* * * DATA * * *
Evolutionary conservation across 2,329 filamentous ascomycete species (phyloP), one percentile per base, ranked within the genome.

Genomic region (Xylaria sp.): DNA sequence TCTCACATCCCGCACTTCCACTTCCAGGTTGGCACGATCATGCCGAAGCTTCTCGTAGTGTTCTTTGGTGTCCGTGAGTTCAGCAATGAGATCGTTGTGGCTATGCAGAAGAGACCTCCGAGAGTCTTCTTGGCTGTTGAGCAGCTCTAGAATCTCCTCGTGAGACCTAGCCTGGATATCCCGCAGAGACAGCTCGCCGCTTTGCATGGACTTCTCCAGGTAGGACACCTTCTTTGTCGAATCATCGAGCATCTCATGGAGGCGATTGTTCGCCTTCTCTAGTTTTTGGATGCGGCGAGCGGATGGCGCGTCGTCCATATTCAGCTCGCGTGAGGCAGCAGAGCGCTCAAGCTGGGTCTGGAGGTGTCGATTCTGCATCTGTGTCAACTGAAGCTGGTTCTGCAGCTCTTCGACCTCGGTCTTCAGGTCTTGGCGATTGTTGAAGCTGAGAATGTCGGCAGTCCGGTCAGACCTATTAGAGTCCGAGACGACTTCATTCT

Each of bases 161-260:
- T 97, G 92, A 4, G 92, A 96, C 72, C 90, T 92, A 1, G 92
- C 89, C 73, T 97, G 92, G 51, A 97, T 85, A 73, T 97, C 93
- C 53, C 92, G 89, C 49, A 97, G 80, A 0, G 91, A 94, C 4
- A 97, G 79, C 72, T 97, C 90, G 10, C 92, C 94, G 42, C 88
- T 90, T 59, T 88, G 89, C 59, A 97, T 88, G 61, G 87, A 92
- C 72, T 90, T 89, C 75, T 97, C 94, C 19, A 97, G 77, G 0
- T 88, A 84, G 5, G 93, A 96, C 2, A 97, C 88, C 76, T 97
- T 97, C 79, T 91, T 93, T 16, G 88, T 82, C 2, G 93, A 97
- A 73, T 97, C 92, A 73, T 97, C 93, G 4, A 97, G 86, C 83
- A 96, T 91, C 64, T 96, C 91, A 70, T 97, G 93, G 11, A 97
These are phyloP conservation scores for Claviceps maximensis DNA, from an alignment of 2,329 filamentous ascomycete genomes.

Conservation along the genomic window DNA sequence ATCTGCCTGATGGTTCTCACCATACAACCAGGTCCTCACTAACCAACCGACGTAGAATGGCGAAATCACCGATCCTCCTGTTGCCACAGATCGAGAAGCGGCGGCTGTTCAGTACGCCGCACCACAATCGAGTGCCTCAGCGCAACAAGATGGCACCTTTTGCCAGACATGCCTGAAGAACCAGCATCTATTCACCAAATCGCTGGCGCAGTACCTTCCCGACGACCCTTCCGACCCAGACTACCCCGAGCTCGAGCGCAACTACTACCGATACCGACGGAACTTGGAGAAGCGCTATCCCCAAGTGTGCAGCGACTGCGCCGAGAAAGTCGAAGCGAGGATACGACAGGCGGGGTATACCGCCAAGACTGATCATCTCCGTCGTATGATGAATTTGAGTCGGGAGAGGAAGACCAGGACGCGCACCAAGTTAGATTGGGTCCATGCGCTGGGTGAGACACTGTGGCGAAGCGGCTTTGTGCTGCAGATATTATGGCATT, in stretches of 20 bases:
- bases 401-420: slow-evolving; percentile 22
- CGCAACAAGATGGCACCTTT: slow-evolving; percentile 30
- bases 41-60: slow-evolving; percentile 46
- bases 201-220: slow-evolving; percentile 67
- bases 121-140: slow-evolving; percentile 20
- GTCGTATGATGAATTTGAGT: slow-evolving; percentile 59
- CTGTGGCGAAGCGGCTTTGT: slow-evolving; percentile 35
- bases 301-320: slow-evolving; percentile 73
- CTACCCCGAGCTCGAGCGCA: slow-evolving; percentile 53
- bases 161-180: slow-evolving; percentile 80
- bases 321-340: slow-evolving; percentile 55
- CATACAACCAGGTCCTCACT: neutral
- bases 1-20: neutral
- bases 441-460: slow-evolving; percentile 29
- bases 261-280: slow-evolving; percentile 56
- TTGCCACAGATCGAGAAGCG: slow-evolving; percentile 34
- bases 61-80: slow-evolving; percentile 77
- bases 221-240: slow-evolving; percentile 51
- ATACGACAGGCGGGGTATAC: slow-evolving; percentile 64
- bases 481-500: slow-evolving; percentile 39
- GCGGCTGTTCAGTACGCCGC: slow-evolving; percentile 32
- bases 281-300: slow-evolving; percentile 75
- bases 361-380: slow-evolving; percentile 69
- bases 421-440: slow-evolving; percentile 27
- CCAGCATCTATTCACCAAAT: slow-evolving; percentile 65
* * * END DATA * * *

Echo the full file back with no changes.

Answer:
Evolutionary conservation across 2,329 filamentous ascomycete species (phyloP), one percentile per base, ranked within the genome.

Genomic region (Xylaria sp.): DNA sequence TCTCACATCCCGCACTTCCACTTCCAGGTTGGCACGATCATGCCGAAGCTTCTCGTAGTGTTCTTTGGTGTCCGTGAGTTCAGCAATGAGATCGTTGTGGCTATGCAGAAGAGACCTCCGAGAGTCTTCTTGGCTGTTGAGCAGCTCTAGAATCTCCTCGTGAGACCTAGCCTGGATATCCCGCAGAGACAGCTCGCCGCTTTGCATGGACTTCTCCAGGTAGGACACCTTCTTTGTCGAATCATCGAGCATCTCATGGAGGCGATTGTTCGCCTTCTCTAGTTTTTGGATGCGGCGAGCGGATGGCGCGTCGTCCATATTCAGCTCGCGTGAGGCAGCAGAGCGCTCAAGCTGGGTCTGGAGGTGTCGATTCTGCATCTGTGTCAACTGAAGCTGGTTCTGCAGCTCTTCGACCTCGGTCTTCAGGTCTTGGCGATTGTTGAAGCTGAGAATGTCGGCAGTCCGGTCAGACCTATTAGAGTCCGAGACGACTTCATTCT

Each of bases 161-260:
- T 97, G 92, A 4, G 92, A 96, C 72, C 90, T 92, A 1, G 92
- C 89, C 73, T 97, G 92, G 51, A 97, T 85, A 73, T 97, C 93
- C 53, C 92, G 89, C 49, A 97, G 80, A 0, G 91, A 94, C 4
- A 97, G 79, C 72, T 97, C 90, G 10, C 92, C 94, G 42, C 88
- T 90, T 59, T 88, G 89, C 59, A 97, T 88, G 61, G 87, A 92
- C 72, T 90, T 89, C 75, T 97, C 94, C 19, A 97, G 77, G 0
- T 88, A 84, G 5, G 93, A 96, C 2, A 97, C 88, C 76, T 97
- T 97, C 79, T 91, T 93, T 16, G 88, T 82, C 2, G 93, A 97
- A 73, T 97, C 92, A 73, T 97, C 93, G 4, A 97, G 86, C 83
- A 96, T 91, C 64, T 96, C 91, A 70, T 97, G 93, G 11, A 97
These are phyloP conservation scores for Claviceps maximensis DNA, from an alignment of 2,329 filamentous ascomycete genomes.

Conservation along the genomic window DNA sequence ATCTGCCTGATGGTTCTCACCATACAACCAGGTCCTCACTAACCAACCGACGTAGAATGGCGAAATCACCGATCCTCCTGTTGCCACAGATCGAGAAGCGGCGGCTGTTCAGTACGCCGCACCACAATCGAGTGCCTCAGCGCAACAAGATGGCACCTTTTGCCAGACATGCCTGAAGAACCAGCATCTATTCACCAAATCGCTGGCGCAGTACCTTCCCGACGACCCTTCCGACCCAGACTACCCCGAGCTCGAGCGCAACTACTACCGATACCGACGGAACTTGGAGAAGCGCTATCCCCAAGTGTGCAGCGACTGCGCCGAGAAAGTCGAAGCGAGGATACGACAGGCGGGGTATACCGCCAAGACTGATCATCTCCGTCGTATGATGAATTTGAGTCGGGAGAGGAAGACCAGGACGCGCACCAAGTTAGATTGGGTCCATGCGCTGGGTGAGACACTGTGGCGAAGCGGCTTTGTGCTGCAGATATTATGGCATT, in stretches of 20 bases:
- bases 401-420: slow-evolving; percentile 22
- CGCAACAAGATGGCACCTTT: slow-evolving; percentile 30
- bases 41-60: slow-evolving; percentile 46
- bases 201-220: slow-evolving; percentile 67
- bases 121-140: slow-evolving; percentile 20
- GTCGTATGATGAATTTGAGT: slow-evolving; percentile 59
- CTGTGGCGAAGCGGCTTTGT: slow-evolving; percentile 35
- bases 301-320: slow-evolving; percentile 73
- CTACCCCGAGCTCGAGCGCA: slow-evolving; percentile 53
- bases 161-180: slow-evolving; percentile 80
- bases 321-340: slow-evolving; percentile 55
- CATACAACCAGGTCCTCACT: neutral
- bases 1-20: neutral
- bases 441-460: slow-evolving; percentile 29
- bases 261-280: slow-evolving; percentile 56
- TTGCCACAGATCGAGAAGCG: slow-evolving; percentile 34
- bases 61-80: slow-evolving; percentile 77
- bases 221-240: slow-evolving; percentile 51
- ATACGACAGGCGGGGTATAC: slow-evolving; percentile 64
- bases 481-500: slow-evolving; percentile 39
- GCGGCTGTTCAGTACGCCGC: slow-evolving; percentile 32
- bases 281-300: slow-evolving; percentile 75
- bases 361-380: slow-evolving; percentile 69
- bases 421-440: slow-evolving; percentile 27
- CCAGCATCTATTCACCAAAT: slow-evolving; percentile 65